Kids, like adults, aren’t a monolithic audience. They have unique passions and personas. With YouTube, it didn’t matter if there wasn’t a cable channel for your particular interest: there was “Channel Me.” Skateboard stunts, animal videos, game cheats, make-and-do, homework help – you could and can (for now) find it all on YouTube.
Was it quality? Not all, certainly, but “quality” depends heavily on the needs of the child.
Was it “child targeted”? Well, fans don’t wait until their 13th birthday to develop enthusiasms. Kids go outside the walled garden of YouTube Kids because no gardener can anticipate and curate the infinite varieties of content that will spark the individual child. A fan will go wherever s/he needs to in pursuit of a passion.
Unquestionably, kids ignore content labeling and learn how to “game” age gates (often with parental help). Within her blog post on changing practice resulting from the settlement, CEO Susan Wojcicki spoke of working with families as well as creators, to create a supportive environment for parents to help their kids follow the rules and stay safe, while having a productive experience. One hopes that they’ll also find ways to support teachers who use YouTube videos and create playlists for the classroom.
Change has been sorely needed, but at some point, we also have to ask what we want children’s media to be – how to sustain development, production, distribution and promotion of high-quality, diverse content.
Digital media (not just video) offers must be transparent, fair and ethical for kids and parents. At the same time, we need sustainable options for paying content creators to make the videos, games, apps and more that – clearly – kids love and parents allow. The marketplace went very quickly from willingly paying $50 for a console game to complaining about a $1.99 app; kids and parents frequently choose “freemium” versions, ad-supported options, or tolerate embedded marketing. Subscriptions are equitable but with so many on offer, parents are quickly hitting budget overload.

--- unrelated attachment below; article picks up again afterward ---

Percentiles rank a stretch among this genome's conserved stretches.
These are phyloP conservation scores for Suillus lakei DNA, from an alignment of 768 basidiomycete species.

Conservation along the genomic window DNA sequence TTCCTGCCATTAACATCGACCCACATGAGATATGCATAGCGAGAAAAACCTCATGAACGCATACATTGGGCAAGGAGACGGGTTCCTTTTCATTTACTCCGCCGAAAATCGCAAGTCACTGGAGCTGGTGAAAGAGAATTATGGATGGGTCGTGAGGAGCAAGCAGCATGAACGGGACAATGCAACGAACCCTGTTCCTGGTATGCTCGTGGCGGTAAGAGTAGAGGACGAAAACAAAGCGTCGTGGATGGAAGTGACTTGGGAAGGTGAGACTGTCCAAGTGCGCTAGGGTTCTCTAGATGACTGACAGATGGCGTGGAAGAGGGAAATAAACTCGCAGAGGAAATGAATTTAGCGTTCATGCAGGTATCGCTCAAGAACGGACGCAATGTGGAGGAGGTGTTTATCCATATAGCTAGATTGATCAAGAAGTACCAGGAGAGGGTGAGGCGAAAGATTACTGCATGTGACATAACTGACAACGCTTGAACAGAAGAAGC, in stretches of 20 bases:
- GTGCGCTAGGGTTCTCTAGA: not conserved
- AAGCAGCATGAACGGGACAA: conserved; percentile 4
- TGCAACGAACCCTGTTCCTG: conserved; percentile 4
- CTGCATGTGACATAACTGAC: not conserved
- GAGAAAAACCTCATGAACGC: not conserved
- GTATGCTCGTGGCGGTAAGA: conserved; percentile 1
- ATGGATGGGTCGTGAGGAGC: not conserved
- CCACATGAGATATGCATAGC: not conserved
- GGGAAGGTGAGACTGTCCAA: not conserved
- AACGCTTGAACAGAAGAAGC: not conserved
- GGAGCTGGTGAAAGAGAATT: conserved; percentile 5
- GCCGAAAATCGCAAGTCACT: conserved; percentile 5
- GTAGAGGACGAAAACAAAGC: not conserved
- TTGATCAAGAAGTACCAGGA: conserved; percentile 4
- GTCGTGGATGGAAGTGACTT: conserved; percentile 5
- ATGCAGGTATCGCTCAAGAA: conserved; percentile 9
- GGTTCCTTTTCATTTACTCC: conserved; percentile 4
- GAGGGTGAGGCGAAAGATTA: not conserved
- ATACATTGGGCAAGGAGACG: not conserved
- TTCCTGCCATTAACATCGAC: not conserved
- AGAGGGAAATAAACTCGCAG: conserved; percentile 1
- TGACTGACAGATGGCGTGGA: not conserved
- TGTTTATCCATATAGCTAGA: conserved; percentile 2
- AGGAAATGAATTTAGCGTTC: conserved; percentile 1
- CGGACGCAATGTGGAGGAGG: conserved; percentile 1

The three-year, $100 million fund to support original kids programming will help, but there are questions. How will the creative priorities help sustain the incredible diversity that defines the platform? and is there a plan for grantees to become self-sustaining, if they prove popular.
We need new, deeper thought about data gathering, as well. Some data we want to be taken and kept, because it enables personalization, customization, and setting an appropriate learning level. Some data we want applied to improving user experience, but then immediately deleted. Then, there’s data that should never be collected or shared. Parsing these categories is in equal parts a regulatory need, a design challenge, a parental responsibility, and an argument for lifelong media literacy education.
As was true with TV, children are a small part of big tech companies’ market, and so need special protection from being swept up in practices that may work for grown-ups but are inappropriate for youth. The battleship of government turns too slowly to keep pace with the speedboats of industry (one need only hear lawmakers’ questions during hearings to know this). Parents want protections available, but seldom use them. Kids are facile with emerging technologies, but we too often mistake facility for critical literacy.
So, where will we find ethical solutions that will also reward innovation and independent ideas? Without them, we risk throttling the potential of new technologies and platforms, and returning to the old days where just a few massive companies controlled all flow of content.